Tiffany (TIF) stock surged after the company confirmed on October 28 that LVMH Moët Hennessy – Louis Vuitton (LVMHF) had made an acquisition offer. first reported the news of LVMH’s proposed acquisition on October 26. Tiffany stated that it was reviewing the proposal, but it cautioned investors not to take any action. Its stock was up 30.7% today as of 1:36 PM, while LVMH stock was up 0.6%.
LVMH, the French giant that owns brands such as Louis Vuitton and Christian Dior, confirmed its interest in acquiring Tiffany in a press release on October 28. It disclosed that it had held preliminary discussions regarding a possible deal. It had offered to acquire Tiffany for $120 per share, or about $14.5 billion. This offer price marked a 22% premium to Tiffany’s closing price of $98.55 on October 25.
Why LVMH is keen on Tiffany
The acquisition of Tiffany would expand LVMH’s presence in the US luxury market. LVMH owns several luxury brands in categories such as watches, jewelry, wine and spirits, fashion, leather goods, perfumes, cosmetics, and other categories. The company’s jewelry brands include Bulgari, Chaumet, and Fred. LVMH’s revenue rose 16% to 38.4 billion euros in the first nine months of 2019.
The proposed acquisition of Tiffany will also help LVMH expand further in the jewelry space. As per a June 2019 report by Grand View Research, the global jewelry market is forecast to grow at a compound annual growth rate of 8.1% to $480.5 billion by 2025.
However, Tiffany’s level of interest in LVMH’s offer isn’t yet clear. As per a CNBC report, analysts at Oppenheimer and Credit Suisse believe that Tiffany deserves a higher bid than the $120 per share offered by LVMH.
Tiffany’s performance in recent quarters has been quite lackluster. The jewelry maker’s sales fell 2.9% and 2.5%, respectively, in the first and second quarters. Also, its sales of $1.05 billion in the second quarter lagged analysts’ forecast of $1.06 billion.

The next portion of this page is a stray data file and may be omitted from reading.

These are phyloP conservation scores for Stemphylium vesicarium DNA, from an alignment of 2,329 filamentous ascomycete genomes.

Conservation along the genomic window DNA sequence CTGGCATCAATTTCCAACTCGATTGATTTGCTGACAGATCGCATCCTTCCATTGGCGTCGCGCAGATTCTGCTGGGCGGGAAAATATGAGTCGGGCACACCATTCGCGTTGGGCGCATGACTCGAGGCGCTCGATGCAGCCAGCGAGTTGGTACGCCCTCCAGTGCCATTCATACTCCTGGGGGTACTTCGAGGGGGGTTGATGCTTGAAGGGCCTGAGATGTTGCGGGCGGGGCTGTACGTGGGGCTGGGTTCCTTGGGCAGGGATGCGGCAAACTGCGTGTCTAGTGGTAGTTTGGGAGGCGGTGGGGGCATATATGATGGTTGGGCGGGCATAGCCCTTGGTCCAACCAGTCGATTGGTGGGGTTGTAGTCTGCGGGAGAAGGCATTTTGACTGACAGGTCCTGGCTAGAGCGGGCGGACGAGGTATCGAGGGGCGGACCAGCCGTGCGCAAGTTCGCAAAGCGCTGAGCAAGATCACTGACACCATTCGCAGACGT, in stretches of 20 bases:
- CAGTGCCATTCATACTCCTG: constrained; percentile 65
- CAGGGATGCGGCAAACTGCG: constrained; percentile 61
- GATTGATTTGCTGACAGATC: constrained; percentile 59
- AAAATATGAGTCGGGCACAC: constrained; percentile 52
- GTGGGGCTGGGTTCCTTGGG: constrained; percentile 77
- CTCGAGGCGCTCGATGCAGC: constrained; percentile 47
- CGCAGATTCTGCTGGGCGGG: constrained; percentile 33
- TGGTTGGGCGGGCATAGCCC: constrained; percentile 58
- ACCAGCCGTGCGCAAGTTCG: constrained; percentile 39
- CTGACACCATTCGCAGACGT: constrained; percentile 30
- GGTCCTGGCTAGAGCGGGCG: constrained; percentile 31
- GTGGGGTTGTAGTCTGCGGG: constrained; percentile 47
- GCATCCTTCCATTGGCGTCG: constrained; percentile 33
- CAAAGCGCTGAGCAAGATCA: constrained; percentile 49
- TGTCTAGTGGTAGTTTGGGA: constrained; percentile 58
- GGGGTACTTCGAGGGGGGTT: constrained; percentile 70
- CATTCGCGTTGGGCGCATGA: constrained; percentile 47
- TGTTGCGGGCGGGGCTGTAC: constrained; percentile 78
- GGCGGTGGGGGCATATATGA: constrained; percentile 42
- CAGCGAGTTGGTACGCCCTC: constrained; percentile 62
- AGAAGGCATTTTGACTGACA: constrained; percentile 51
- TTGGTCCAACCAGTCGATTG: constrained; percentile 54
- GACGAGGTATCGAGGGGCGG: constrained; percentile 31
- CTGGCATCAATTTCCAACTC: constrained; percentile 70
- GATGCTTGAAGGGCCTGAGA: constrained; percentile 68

The company’s second-quarter same-store sales fell 4% compared to the 1.3% decline expected by analysts. It blamed lower tourist spending and unrest in Hong Kong for its dismal top line. Its second-quarter adjusted EPS fell 4.3% to $1.12 but came out ahead of analysts’ expectation of $1.04.
Tiffany has been revamping its business to appeal to young customers. The company has also been renovating its New York flagship store. Based on the guidance it issued in August, Tiffany expects its fiscal 2019 net sales to rise in the low single digits. Its fiscal 2019 ends on January 31, 2020. The company also expects its fiscal 2019 EPS to rise in the low to mid-single digits this fiscal year.
Rival Signet (SIG) reported a 3.9% fall in its fiscal 2020 second-quarter net sales and a 1.5% same-store sales decline. It expects fiscal 2020 same-store sales growth in the range of -1.5% to -2.5%. Signet expects its fiscal 2020 sales to be in the range of $6.0 billion–$6.03 billion compared to $6.25 billion in fiscal 2019.
As of October 25, Tiffany stock was up 22.4% year-to-date, while Signet stock was down 45.7%. Currently, analysts expect Tiffany’s sales to rise 0.8% to $4.47 billion in fiscal 2019. They expect its fiscal 2019 EPS to rise about 5% to $4.85.